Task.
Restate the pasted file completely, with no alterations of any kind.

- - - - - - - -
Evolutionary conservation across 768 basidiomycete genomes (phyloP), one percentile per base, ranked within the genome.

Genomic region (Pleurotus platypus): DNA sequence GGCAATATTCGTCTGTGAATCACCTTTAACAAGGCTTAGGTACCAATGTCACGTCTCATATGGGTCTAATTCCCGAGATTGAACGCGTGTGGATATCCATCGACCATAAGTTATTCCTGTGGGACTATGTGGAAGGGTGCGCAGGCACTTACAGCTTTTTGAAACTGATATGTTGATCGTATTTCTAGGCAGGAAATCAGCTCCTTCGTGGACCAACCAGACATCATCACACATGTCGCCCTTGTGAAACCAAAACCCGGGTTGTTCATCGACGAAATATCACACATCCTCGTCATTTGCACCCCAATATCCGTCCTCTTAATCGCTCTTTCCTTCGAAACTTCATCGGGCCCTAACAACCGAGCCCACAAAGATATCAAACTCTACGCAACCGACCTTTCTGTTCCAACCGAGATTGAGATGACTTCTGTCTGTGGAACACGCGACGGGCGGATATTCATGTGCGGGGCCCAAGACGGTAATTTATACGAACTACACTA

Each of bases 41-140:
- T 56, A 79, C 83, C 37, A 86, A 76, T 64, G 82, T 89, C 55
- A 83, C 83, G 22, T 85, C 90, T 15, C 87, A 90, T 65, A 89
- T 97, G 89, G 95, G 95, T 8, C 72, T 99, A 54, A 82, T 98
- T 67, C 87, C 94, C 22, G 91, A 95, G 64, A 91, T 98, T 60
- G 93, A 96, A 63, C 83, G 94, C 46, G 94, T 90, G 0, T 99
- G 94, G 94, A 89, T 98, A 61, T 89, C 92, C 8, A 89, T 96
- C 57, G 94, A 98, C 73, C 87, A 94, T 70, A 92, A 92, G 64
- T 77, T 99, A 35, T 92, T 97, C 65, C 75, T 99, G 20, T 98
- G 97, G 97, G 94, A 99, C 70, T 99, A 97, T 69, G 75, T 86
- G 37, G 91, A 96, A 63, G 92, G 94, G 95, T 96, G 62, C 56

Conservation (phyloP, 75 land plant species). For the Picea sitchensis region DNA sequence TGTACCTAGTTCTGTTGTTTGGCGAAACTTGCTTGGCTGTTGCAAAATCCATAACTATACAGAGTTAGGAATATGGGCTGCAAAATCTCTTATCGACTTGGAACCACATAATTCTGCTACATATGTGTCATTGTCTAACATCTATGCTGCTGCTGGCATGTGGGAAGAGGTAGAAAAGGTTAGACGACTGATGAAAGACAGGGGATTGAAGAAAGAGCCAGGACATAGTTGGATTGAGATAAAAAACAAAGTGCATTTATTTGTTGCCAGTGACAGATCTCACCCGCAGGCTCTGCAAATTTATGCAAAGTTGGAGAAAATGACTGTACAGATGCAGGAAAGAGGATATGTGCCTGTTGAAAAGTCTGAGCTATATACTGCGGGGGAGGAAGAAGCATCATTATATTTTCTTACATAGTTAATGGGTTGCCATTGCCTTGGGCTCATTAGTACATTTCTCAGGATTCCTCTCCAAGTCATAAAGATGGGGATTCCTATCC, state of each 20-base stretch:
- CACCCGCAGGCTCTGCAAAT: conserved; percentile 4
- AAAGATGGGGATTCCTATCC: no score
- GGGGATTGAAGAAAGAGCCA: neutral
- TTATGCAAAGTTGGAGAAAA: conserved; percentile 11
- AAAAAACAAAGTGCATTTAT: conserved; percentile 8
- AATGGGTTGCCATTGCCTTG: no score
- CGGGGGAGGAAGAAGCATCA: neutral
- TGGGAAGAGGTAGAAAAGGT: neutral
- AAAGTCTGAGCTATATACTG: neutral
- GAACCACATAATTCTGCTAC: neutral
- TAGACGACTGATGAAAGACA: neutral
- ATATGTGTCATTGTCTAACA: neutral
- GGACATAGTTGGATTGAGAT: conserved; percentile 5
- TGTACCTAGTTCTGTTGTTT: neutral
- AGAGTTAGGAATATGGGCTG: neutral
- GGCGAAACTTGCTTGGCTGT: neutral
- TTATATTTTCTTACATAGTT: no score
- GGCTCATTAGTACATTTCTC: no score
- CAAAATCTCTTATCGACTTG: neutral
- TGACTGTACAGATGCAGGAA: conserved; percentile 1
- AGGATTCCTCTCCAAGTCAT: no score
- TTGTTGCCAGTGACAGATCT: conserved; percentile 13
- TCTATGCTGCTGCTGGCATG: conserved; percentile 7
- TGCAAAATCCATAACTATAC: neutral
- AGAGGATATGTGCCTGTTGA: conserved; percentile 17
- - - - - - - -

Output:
Evolutionary conservation across 768 basidiomycete genomes (phyloP), one percentile per base, ranked within the genome.

Genomic region (Pleurotus platypus): DNA sequence GGCAATATTCGTCTGTGAATCACCTTTAACAAGGCTTAGGTACCAATGTCACGTCTCATATGGGTCTAATTCCCGAGATTGAACGCGTGTGGATATCCATCGACCATAAGTTATTCCTGTGGGACTATGTGGAAGGGTGCGCAGGCACTTACAGCTTTTTGAAACTGATATGTTGATCGTATTTCTAGGCAGGAAATCAGCTCCTTCGTGGACCAACCAGACATCATCACACATGTCGCCCTTGTGAAACCAAAACCCGGGTTGTTCATCGACGAAATATCACACATCCTCGTCATTTGCACCCCAATATCCGTCCTCTTAATCGCTCTTTCCTTCGAAACTTCATCGGGCCCTAACAACCGAGCCCACAAAGATATCAAACTCTACGCAACCGACCTTTCTGTTCCAACCGAGATTGAGATGACTTCTGTCTGTGGAACACGCGACGGGCGGATATTCATGTGCGGGGCCCAAGACGGTAATTTATACGAACTACACTA

Each of bases 41-140:
- T 56, A 79, C 83, C 37, A 86, A 76, T 64, G 82, T 89, C 55
- A 83, C 83, G 22, T 85, C 90, T 15, C 87, A 90, T 65, A 89
- T 97, G 89, G 95, G 95, T 8, C 72, T 99, A 54, A 82, T 98
- T 67, C 87, C 94, C 22, G 91, A 95, G 64, A 91, T 98, T 60
- G 93, A 96, A 63, C 83, G 94, C 46, G 94, T 90, G 0, T 99
- G 94, G 94, A 89, T 98, A 61, T 89, C 92, C 8, A 89, T 96
- C 57, G 94, A 98, C 73, C 87, A 94, T 70, A 92, A 92, G 64
- T 77, T 99, A 35, T 92, T 97, C 65, C 75, T 99, G 20, T 98
- G 97, G 97, G 94, A 99, C 70, T 99, A 97, T 69, G 75, T 86
- G 37, G 91, A 96, A 63, G 92, G 94, G 95, T 96, G 62, C 56

Conservation (phyloP, 75 land plant species). For the Picea sitchensis region DNA sequence TGTACCTAGTTCTGTTGTTTGGCGAAACTTGCTTGGCTGTTGCAAAATCCATAACTATACAGAGTTAGGAATATGGGCTGCAAAATCTCTTATCGACTTGGAACCACATAATTCTGCTACATATGTGTCATTGTCTAACATCTATGCTGCTGCTGGCATGTGGGAAGAGGTAGAAAAGGTTAGACGACTGATGAAAGACAGGGGATTGAAGAAAGAGCCAGGACATAGTTGGATTGAGATAAAAAACAAAGTGCATTTATTTGTTGCCAGTGACAGATCTCACCCGCAGGCTCTGCAAATTTATGCAAAGTTGGAGAAAATGACTGTACAGATGCAGGAAAGAGGATATGTGCCTGTTGAAAAGTCTGAGCTATATACTGCGGGGGAGGAAGAAGCATCATTATATTTTCTTACATAGTTAATGGGTTGCCATTGCCTTGGGCTCATTAGTACATTTCTCAGGATTCCTCTCCAAGTCATAAAGATGGGGATTCCTATCC, state of each 20-base stretch:
- CACCCGCAGGCTCTGCAAAT: conserved; percentile 4
- AAAGATGGGGATTCCTATCC: no score
- GGGGATTGAAGAAAGAGCCA: neutral
- TTATGCAAAGTTGGAGAAAA: conserved; percentile 11
- AAAAAACAAAGTGCATTTAT: conserved; percentile 8
- AATGGGTTGCCATTGCCTTG: no score
- CGGGGGAGGAAGAAGCATCA: neutral
- TGGGAAGAGGTAGAAAAGGT: neutral
- AAAGTCTGAGCTATATACTG: neutral
- GAACCACATAATTCTGCTAC: neutral
- TAGACGACTGATGAAAGACA: neutral
- ATATGTGTCATTGTCTAACA: neutral
- GGACATAGTTGGATTGAGAT: conserved; percentile 5
- TGTACCTAGTTCTGTTGTTT: neutral
- AGAGTTAGGAATATGGGCTG: neutral
- GGCGAAACTTGCTTGGCTGT: neutral
- TTATATTTTCTTACATAGTT: no score
- GGCTCATTAGTACATTTCTC: no score
- CAAAATCTCTTATCGACTTG: neutral
- TGACTGTACAGATGCAGGAA: conserved; percentile 1
- AGGATTCCTCTCCAAGTCAT: no score
- TTGTTGCCAGTGACAGATCT: conserved; percentile 13
- TCTATGCTGCTGCTGGCATG: conserved; percentile 7
- TGCAAAATCCATAACTATAC: neutral
- AGAGGATATGTGCCTGTTGA: conserved; percentile 17